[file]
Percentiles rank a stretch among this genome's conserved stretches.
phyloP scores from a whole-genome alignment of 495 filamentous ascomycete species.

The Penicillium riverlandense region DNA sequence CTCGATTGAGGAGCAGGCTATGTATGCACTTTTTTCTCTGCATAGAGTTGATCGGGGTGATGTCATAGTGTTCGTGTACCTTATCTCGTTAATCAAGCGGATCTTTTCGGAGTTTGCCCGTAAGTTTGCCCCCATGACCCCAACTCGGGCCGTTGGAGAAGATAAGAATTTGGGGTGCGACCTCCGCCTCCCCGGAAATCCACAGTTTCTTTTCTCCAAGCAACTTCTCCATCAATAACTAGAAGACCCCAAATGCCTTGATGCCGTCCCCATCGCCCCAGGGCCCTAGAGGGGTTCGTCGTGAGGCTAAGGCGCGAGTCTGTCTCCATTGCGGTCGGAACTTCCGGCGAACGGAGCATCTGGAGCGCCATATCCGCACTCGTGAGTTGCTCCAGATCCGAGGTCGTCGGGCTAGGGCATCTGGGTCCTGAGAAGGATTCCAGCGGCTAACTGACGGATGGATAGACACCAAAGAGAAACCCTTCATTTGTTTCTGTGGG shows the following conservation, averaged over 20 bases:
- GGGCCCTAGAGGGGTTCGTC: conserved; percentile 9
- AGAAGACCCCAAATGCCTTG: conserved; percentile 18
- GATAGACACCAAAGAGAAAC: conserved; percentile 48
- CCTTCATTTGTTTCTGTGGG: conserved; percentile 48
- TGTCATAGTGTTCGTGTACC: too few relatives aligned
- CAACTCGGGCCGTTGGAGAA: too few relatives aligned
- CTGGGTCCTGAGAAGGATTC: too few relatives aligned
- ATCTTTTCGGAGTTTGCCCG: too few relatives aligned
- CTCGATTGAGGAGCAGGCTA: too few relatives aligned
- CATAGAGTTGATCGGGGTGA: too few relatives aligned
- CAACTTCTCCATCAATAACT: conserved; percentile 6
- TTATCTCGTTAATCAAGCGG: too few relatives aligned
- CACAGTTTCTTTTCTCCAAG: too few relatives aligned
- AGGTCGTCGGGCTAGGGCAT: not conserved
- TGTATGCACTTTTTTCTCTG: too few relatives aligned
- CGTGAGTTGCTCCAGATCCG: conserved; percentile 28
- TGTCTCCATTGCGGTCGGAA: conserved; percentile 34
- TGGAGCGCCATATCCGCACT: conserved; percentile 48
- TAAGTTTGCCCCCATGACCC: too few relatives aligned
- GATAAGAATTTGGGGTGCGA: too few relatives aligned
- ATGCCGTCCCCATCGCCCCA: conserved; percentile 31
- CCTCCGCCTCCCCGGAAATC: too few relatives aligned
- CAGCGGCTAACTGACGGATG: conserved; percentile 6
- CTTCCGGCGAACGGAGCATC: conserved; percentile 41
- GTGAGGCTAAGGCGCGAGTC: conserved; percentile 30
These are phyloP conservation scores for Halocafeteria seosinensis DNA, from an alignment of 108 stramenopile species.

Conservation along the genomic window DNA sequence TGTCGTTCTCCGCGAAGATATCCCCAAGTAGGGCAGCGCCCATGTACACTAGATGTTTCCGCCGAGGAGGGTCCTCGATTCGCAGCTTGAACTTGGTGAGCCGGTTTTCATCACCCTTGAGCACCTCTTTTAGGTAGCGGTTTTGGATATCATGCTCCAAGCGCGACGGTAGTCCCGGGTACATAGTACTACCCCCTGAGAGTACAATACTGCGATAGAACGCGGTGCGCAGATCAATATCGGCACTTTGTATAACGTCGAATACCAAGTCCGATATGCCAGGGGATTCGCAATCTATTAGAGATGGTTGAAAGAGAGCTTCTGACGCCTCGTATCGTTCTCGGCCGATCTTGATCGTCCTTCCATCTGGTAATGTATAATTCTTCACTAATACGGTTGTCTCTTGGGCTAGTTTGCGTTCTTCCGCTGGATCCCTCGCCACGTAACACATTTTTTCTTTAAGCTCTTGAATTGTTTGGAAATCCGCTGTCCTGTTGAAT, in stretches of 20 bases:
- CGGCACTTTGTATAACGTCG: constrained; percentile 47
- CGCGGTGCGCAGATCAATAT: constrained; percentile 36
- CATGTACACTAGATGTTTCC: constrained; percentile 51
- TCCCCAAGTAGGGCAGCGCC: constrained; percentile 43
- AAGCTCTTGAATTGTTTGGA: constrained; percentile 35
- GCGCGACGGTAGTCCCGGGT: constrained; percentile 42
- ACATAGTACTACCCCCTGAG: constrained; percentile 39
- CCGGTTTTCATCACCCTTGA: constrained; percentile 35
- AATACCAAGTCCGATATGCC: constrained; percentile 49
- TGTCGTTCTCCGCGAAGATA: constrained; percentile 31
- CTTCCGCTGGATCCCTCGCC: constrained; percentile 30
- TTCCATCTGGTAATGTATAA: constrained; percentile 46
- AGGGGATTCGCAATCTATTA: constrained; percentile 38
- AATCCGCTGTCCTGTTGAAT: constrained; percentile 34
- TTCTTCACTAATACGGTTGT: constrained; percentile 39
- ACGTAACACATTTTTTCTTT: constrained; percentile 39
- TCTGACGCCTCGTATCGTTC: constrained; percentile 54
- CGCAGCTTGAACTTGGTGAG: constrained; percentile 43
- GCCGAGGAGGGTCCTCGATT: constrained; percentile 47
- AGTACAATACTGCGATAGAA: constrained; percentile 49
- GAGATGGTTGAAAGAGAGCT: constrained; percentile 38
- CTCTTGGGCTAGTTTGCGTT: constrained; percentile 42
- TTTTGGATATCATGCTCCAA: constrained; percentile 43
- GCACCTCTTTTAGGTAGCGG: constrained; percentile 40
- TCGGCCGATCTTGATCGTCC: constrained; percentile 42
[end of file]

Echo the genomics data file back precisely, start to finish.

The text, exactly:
Percentiles rank a stretch among this genome's conserved stretches.
phyloP scores from a whole-genome alignment of 495 filamentous ascomycete species.

The Penicillium riverlandense region DNA sequence CTCGATTGAGGAGCAGGCTATGTATGCACTTTTTTCTCTGCATAGAGTTGATCGGGGTGATGTCATAGTGTTCGTGTACCTTATCTCGTTAATCAAGCGGATCTTTTCGGAGTTTGCCCGTAAGTTTGCCCCCATGACCCCAACTCGGGCCGTTGGAGAAGATAAGAATTTGGGGTGCGACCTCCGCCTCCCCGGAAATCCACAGTTTCTTTTCTCCAAGCAACTTCTCCATCAATAACTAGAAGACCCCAAATGCCTTGATGCCGTCCCCATCGCCCCAGGGCCCTAGAGGGGTTCGTCGTGAGGCTAAGGCGCGAGTCTGTCTCCATTGCGGTCGGAACTTCCGGCGAACGGAGCATCTGGAGCGCCATATCCGCACTCGTGAGTTGCTCCAGATCCGAGGTCGTCGGGCTAGGGCATCTGGGTCCTGAGAAGGATTCCAGCGGCTAACTGACGGATGGATAGACACCAAAGAGAAACCCTTCATTTGTTTCTGTGGG shows the following conservation, averaged over 20 bases:
- GGGCCCTAGAGGGGTTCGTC: conserved; percentile 9
- AGAAGACCCCAAATGCCTTG: conserved; percentile 18
- GATAGACACCAAAGAGAAAC: conserved; percentile 48
- CCTTCATTTGTTTCTGTGGG: conserved; percentile 48
- TGTCATAGTGTTCGTGTACC: too few relatives aligned
- CAACTCGGGCCGTTGGAGAA: too few relatives aligned
- CTGGGTCCTGAGAAGGATTC: too few relatives aligned
- ATCTTTTCGGAGTTTGCCCG: too few relatives aligned
- CTCGATTGAGGAGCAGGCTA: too few relatives aligned
- CATAGAGTTGATCGGGGTGA: too few relatives aligned
- CAACTTCTCCATCAATAACT: conserved; percentile 6
- TTATCTCGTTAATCAAGCGG: too few relatives aligned
- CACAGTTTCTTTTCTCCAAG: too few relatives aligned
- AGGTCGTCGGGCTAGGGCAT: not conserved
- TGTATGCACTTTTTTCTCTG: too few relatives aligned
- CGTGAGTTGCTCCAGATCCG: conserved; percentile 28
- TGTCTCCATTGCGGTCGGAA: conserved; percentile 34
- TGGAGCGCCATATCCGCACT: conserved; percentile 48
- TAAGTTTGCCCCCATGACCC: too few relatives aligned
- GATAAGAATTTGGGGTGCGA: too few relatives aligned
- ATGCCGTCCCCATCGCCCCA: conserved; percentile 31
- CCTCCGCCTCCCCGGAAATC: too few relatives aligned
- CAGCGGCTAACTGACGGATG: conserved; percentile 6
- CTTCCGGCGAACGGAGCATC: conserved; percentile 41
- GTGAGGCTAAGGCGCGAGTC: conserved; percentile 30
These are phyloP conservation scores for Halocafeteria seosinensis DNA, from an alignment of 108 stramenopile species.

Conservation along the genomic window DNA sequence TGTCGTTCTCCGCGAAGATATCCCCAAGTAGGGCAGCGCCCATGTACACTAGATGTTTCCGCCGAGGAGGGTCCTCGATTCGCAGCTTGAACTTGGTGAGCCGGTTTTCATCACCCTTGAGCACCTCTTTTAGGTAGCGGTTTTGGATATCATGCTCCAAGCGCGACGGTAGTCCCGGGTACATAGTACTACCCCCTGAGAGTACAATACTGCGATAGAACGCGGTGCGCAGATCAATATCGGCACTTTGTATAACGTCGAATACCAAGTCCGATATGCCAGGGGATTCGCAATCTATTAGAGATGGTTGAAAGAGAGCTTCTGACGCCTCGTATCGTTCTCGGCCGATCTTGATCGTCCTTCCATCTGGTAATGTATAATTCTTCACTAATACGGTTGTCTCTTGGGCTAGTTTGCGTTCTTCCGCTGGATCCCTCGCCACGTAACACATTTTTTCTTTAAGCTCTTGAATTGTTTGGAAATCCGCTGTCCTGTTGAAT, in stretches of 20 bases:
- CGGCACTTTGTATAACGTCG: constrained; percentile 47
- CGCGGTGCGCAGATCAATAT: constrained; percentile 36
- CATGTACACTAGATGTTTCC: constrained; percentile 51
- TCCCCAAGTAGGGCAGCGCC: constrained; percentile 43
- AAGCTCTTGAATTGTTTGGA: constrained; percentile 35
- GCGCGACGGTAGTCCCGGGT: constrained; percentile 42
- ACATAGTACTACCCCCTGAG: constrained; percentile 39
- CCGGTTTTCATCACCCTTGA: constrained; percentile 35
- AATACCAAGTCCGATATGCC: constrained; percentile 49
- TGTCGTTCTCCGCGAAGATA: constrained; percentile 31
- CTTCCGCTGGATCCCTCGCC: constrained; percentile 30
- TTCCATCTGGTAATGTATAA: constrained; percentile 46
- AGGGGATTCGCAATCTATTA: constrained; percentile 38
- AATCCGCTGTCCTGTTGAAT: constrained; percentile 34
- TTCTTCACTAATACGGTTGT: constrained; percentile 39
- ACGTAACACATTTTTTCTTT: constrained; percentile 39
- TCTGACGCCTCGTATCGTTC: constrained; percentile 54
- CGCAGCTTGAACTTGGTGAG: constrained; percentile 43
- GCCGAGGAGGGTCCTCGATT: constrained; percentile 47
- AGTACAATACTGCGATAGAA: constrained; percentile 49
- GAGATGGTTGAAAGAGAGCT: constrained; percentile 38
- CTCTTGGGCTAGTTTGCGTT: constrained; percentile 42
- TTTTGGATATCATGCTCCAA: constrained; percentile 43
- GCACCTCTTTTAGGTAGCGG: constrained; percentile 40
- TCGGCCGATCTTGATCGTCC: constrained; percentile 42